San Francisco working to make housing affordable for teachers

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The desire to provide affordable housing for San Francisco teachers is moving closer to reality. (KGO-TV)

The desire to provide affordable housing for San Francisco teachers is moving closer to reality.

The city is helping build units on land owned by the school district. But, that's only a first step.

Many teachers in San Francisco have a hard time paying for housing in a city where rents have skyrocketed. Today between 70 and 74 percent of teachers still live in San Francisco but the rest of them have been priced out.

"It was time to move. The rent was going up and the only place I could find that would take my dog and I was in Oakland," teacher Cassandra Curiel said.

Curiel says now a lot of her time is spent commuting, which means less time spent at school.

"I don't have as strong a connection to students that I used to have," Curiel said.

Even though over the past three years teacher salaries have gone up by nearly 15 percent, the cost of housing in San Francisco has escalated to a point that it's not affordable for many. The mayor announced

The city was now committing $44 million to build between 130 and 150 units for teachers.

"We simply decided it's time for action. I think the teachers need to see a city that says we care, through actions, that we do care about their future," Mayor Lee said.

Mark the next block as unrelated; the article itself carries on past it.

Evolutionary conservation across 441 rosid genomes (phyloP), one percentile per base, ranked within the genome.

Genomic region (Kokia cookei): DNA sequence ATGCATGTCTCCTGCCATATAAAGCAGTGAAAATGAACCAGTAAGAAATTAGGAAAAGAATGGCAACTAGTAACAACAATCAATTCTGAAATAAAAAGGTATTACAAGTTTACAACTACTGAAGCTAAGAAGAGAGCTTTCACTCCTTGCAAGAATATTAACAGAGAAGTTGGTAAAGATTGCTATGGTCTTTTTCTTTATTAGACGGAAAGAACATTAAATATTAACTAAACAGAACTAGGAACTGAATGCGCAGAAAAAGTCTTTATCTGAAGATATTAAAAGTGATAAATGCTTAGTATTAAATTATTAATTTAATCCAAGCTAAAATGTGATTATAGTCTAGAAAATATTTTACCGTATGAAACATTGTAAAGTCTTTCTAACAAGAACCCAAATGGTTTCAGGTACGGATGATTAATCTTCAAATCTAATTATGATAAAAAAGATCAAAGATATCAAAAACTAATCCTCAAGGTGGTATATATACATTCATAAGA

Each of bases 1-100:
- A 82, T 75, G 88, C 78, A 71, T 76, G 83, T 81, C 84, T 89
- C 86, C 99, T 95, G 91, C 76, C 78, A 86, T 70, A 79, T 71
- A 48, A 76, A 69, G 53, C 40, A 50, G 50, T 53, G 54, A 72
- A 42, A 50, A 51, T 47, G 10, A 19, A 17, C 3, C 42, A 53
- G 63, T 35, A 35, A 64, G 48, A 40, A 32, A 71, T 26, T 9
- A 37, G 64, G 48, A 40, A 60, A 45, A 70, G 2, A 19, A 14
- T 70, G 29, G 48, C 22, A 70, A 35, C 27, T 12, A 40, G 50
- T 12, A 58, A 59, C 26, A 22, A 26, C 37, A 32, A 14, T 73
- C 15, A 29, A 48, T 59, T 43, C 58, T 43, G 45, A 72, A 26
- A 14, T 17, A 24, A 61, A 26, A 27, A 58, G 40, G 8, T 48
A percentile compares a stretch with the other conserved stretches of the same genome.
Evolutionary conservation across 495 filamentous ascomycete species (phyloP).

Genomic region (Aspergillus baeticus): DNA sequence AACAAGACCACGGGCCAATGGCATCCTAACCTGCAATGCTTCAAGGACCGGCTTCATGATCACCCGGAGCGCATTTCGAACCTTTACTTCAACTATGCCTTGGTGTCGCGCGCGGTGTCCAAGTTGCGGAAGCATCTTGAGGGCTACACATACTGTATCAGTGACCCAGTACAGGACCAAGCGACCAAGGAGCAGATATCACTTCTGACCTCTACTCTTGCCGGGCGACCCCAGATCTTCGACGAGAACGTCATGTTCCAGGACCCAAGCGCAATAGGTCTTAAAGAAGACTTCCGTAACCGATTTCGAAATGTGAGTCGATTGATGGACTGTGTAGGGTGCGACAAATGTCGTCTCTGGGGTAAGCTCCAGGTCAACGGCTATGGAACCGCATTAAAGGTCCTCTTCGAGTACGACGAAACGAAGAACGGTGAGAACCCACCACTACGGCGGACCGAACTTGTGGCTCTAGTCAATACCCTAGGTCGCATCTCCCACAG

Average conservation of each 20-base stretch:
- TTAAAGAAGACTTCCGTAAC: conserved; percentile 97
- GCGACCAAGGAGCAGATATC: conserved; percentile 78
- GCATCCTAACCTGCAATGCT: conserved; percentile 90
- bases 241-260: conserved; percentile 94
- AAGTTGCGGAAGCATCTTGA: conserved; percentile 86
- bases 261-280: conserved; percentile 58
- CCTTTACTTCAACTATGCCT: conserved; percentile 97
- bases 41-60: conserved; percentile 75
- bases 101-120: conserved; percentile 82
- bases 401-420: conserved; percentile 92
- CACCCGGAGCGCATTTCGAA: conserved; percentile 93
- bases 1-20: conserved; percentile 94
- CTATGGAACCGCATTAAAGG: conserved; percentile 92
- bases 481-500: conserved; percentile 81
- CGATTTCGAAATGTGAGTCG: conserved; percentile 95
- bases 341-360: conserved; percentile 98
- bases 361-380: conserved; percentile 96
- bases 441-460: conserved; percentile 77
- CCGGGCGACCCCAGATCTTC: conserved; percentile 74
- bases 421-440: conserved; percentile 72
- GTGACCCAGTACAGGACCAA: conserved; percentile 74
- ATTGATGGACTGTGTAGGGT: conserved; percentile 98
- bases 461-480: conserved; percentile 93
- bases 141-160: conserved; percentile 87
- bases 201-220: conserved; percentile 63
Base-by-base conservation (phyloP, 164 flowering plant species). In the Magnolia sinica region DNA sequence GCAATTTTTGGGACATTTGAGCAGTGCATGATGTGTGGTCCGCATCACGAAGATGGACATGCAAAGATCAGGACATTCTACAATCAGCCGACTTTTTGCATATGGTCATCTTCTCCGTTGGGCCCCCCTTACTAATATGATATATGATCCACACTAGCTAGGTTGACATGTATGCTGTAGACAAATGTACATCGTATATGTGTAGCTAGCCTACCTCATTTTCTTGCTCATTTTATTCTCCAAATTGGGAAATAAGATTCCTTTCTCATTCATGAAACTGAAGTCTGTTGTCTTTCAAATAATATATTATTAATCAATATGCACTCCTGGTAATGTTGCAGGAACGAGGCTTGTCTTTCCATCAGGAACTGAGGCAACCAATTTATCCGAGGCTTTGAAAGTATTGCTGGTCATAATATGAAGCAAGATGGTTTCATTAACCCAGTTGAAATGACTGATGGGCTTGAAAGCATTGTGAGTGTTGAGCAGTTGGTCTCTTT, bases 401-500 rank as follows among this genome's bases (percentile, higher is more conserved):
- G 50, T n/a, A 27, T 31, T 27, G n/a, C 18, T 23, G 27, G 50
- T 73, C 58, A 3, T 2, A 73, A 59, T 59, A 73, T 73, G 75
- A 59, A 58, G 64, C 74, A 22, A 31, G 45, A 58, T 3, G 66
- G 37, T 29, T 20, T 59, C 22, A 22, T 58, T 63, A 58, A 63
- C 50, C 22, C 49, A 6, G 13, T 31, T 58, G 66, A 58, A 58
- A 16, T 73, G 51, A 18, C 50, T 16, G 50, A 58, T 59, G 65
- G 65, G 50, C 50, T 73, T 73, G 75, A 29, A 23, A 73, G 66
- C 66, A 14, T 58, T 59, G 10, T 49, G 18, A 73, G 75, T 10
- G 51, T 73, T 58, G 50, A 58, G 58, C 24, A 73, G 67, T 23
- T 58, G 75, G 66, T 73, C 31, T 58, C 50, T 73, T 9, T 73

The project would be where the old Francis Scott Key School was located on 43rd avenue in the sunset district.

The site is owned by the San Francisco Unified School District, it's been empty for years and used for district offices and a warehouse.

But city officials agree it certainly won't be enough. So on Tuesday, the board of supervisors will take a look at a proposal that would increase the amount needed to qualify for affordable housing. It could go to up $150,000.

"You're talking about potentially thousands of units over the next three years that teachers and their families, first responders, firefighters, nurses can now get in the lottery and become qualified for affordable housing in San Francisco," San Francisco Supervisor Ahsha Safai said.

This could help reduce the teacher turnover rate the district is already experiencing.

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